How the Rules in China May Allow the Chinese Tech Companies to Become World Leaders in Artificial Intelligence

One of the more interesting presentations I attended at the 2019 SXSW Conference in Austin was given by Bessie Lee, founder and CEO of China-based startup incubator Withinlink and one of the major thought leaders in the marketing technology that supports China’s media communications industry. She gave an overview of key Chinese efforts at developing artificial intelligence capability that may allow Chinese companies to have significant and sustainable advantages over their competitors in North America, Europe, and elsewhere.

While her talk was titled “How AI is Changing Advertising in China,” after hearing her presentation, I thought that a more appropriate title was the one I gave to this article, “How the Rules in China May Allow the Chinese Tech Companies to Become World Leaders in Artificial Intelligence.” Her presentation illustrated how companies in China are allowed to own and control a constellation of online assets that allow the largest of them, such as Tencent, to keep users within their online ecosystems for many of their daily needs.

In the US and elsewhere, it is common for heavy users of online services to use multiple apps by different service providers. This is in part due to policies, particularly antitrust laws in the US, that prevent very large companies from dominating an industry. One example of the effects of those laws is from the US aviation industry. In the early 20th century, Boeing was part of a larger corporation that had business units involved in several areas of aviation, including aircraft manufacturing, aircraft engine manufacturing, and airline operations. That corporation was broken up and three of its major parts became Boeing, the engine manufacturer Pratt and Whitney, and United Airlines. Even if Boeing decided to recreate the past by buying companies that would allow it to reenter the airline or aircraft engine manufacturing markets, US antitrust laws would likely prevent that from happening.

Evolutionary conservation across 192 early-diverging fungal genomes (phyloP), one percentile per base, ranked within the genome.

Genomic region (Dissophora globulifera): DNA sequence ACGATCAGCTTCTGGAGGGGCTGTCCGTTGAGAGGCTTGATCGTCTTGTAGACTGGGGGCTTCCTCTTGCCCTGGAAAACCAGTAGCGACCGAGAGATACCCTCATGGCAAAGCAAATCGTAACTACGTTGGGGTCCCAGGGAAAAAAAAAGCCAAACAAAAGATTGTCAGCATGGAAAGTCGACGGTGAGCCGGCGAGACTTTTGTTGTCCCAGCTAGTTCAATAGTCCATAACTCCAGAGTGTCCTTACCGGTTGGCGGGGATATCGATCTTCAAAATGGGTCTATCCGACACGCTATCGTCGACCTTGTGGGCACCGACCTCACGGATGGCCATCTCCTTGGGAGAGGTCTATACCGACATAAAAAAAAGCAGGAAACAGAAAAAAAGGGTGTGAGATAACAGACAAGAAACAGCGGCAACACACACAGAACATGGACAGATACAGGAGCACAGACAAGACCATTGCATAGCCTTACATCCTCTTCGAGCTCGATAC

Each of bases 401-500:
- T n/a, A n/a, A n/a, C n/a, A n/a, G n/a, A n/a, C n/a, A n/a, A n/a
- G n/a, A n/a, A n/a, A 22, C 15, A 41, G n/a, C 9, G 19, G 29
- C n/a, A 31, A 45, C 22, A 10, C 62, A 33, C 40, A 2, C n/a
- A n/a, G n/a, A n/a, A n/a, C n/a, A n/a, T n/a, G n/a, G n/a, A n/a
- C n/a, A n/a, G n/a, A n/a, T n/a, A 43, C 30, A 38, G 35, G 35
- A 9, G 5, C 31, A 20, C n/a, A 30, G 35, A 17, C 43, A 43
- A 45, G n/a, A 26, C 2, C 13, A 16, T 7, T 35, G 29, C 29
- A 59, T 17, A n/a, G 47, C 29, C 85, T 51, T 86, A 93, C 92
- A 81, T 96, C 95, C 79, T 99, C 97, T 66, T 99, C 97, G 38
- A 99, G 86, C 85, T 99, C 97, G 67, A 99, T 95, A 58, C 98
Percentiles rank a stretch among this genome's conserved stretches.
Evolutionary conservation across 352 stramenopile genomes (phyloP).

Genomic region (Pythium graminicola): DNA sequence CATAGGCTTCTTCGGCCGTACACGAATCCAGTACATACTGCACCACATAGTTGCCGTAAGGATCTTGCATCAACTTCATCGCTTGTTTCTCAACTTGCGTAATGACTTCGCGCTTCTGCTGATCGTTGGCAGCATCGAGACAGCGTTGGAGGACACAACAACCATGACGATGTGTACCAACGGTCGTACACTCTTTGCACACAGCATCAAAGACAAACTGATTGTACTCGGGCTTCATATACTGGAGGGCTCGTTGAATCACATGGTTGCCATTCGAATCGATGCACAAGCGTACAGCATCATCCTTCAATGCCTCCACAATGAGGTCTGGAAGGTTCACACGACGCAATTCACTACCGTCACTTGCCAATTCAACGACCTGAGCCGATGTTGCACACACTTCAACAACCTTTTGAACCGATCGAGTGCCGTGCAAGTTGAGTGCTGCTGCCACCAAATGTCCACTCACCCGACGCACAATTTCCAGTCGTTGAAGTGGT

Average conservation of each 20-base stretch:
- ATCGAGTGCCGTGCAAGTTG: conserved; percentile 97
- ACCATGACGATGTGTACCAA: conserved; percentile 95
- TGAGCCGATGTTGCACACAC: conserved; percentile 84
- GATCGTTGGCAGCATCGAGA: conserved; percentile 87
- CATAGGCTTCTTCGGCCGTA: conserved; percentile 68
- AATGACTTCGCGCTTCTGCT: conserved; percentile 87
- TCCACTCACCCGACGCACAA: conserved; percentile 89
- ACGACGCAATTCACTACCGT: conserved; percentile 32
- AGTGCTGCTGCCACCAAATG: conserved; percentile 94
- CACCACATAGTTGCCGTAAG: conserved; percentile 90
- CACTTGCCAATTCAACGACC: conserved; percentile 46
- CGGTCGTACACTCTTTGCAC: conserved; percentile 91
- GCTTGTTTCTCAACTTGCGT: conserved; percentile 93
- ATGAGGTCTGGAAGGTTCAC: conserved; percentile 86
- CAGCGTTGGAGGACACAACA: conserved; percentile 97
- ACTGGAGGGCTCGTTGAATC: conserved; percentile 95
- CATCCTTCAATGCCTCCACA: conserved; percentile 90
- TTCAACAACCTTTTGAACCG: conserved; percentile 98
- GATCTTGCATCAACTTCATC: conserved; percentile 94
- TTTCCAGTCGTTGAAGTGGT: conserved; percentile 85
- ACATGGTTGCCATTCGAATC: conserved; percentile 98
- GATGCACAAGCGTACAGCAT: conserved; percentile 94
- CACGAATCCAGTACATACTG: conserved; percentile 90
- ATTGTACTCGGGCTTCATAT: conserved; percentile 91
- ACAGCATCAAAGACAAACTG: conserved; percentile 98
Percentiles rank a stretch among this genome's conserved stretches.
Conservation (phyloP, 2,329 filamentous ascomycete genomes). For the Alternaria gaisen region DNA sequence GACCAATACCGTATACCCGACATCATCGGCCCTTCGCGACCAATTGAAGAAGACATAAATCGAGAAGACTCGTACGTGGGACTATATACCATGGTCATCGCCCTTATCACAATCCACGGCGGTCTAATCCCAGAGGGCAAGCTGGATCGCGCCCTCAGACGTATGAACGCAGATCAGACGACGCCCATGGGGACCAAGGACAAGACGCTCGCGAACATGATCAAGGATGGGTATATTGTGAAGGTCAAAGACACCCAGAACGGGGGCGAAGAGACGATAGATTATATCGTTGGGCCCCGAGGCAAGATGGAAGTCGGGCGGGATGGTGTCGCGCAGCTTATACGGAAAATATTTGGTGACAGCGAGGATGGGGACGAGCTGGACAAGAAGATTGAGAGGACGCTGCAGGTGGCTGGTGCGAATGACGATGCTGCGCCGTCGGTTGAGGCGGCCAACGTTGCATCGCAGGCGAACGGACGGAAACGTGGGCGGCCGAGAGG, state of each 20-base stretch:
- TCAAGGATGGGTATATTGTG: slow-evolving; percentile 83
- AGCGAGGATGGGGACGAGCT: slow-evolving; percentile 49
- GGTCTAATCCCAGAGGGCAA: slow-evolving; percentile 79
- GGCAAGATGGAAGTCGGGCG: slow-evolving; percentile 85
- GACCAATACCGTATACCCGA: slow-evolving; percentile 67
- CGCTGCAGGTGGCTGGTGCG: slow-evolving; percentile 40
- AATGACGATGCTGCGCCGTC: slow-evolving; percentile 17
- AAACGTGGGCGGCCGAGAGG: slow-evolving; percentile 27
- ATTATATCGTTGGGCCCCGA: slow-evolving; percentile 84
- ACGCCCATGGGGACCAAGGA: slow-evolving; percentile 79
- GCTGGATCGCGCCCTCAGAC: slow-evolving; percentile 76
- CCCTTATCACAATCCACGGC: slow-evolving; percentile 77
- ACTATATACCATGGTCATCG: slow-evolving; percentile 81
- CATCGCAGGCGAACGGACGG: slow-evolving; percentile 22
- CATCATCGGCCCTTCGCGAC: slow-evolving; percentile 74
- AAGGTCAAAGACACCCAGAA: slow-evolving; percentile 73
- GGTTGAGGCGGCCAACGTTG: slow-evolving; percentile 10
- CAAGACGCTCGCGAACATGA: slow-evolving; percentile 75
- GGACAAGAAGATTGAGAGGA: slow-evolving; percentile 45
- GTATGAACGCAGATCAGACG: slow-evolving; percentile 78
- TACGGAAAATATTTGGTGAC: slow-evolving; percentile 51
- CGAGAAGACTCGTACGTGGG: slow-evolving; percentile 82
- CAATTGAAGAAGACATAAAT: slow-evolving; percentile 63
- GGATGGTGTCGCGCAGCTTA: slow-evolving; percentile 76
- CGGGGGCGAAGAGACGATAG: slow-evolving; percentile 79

In China, technology companies are allowed to have several business units that provide services that are performed by several companies elsewhere. If you can imagine Google, Facebook, Uber, PayPal, Tinder, Twitter, and Amazon being under the control of one company, you can get an idea of just how influential a single Chinese media company can be in a user’s life. Instead of using multiple apps from different companies on a daily basis, Chinese consumers could instead remain in the ecosystem of a single company for most of their online needs.

A map of the Chinese social media and internet ecosystem

This reality for Chinese companies provides them with an ability to develop AI-related insights that would be difficult for any non-Chinese tech company or online service provider to duplicate. This is because of something that is fundamental to the development of AI-related technologies. This is because, in order to develop AI capabilities such as voice recognition, machine vision, and machine learning, the developers of AI algorithms and the software that runs those algorithms require raw data.

Because the largest Chinese tech companies can collect data about the behaviour of individuals from a much wider range of activities than the largest tech companies outside of China, the Chinese companies likely will be able to have more accurate predictions of user behavior and user needs compared to companies that have more limited insights into the lives of their users.

The Government of China and their role

The role of the government in China is also much different than the relationship the commonly exists in most countries outside of China. For example, Bessie Lee explained that the central government in 2017 put out overall directions for China’s AI efforts, including desired key performance indicators (KPIs), in a wide-ranging plan that runs through 2030. It would be hard to imagine a US or European government being able to have the largest tech companies to even consider following such advice.

The picture that emerged from Bessie Lee’s talk was of a Chinese business environment that may over the next decade or so allow the largest Chinese companies to develop an understanding of AI that may be superior to the AI technologies developed outside of China. A consequence of that potential future reality is that Chinese companies may be able to apply those AI-related technological capabilities either directly in Chinese-owned companies that operate outside of China, or in partnership with non-Chinese companies that incorporate Chinese AI technologies. Either way, any potential competitor could be operating at a distinct disadvantage.



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Todd Curtis (airsafe)

Todd Curtis (airsafe)

Former USAF and Boeing engineer and creator of aviation safety and security site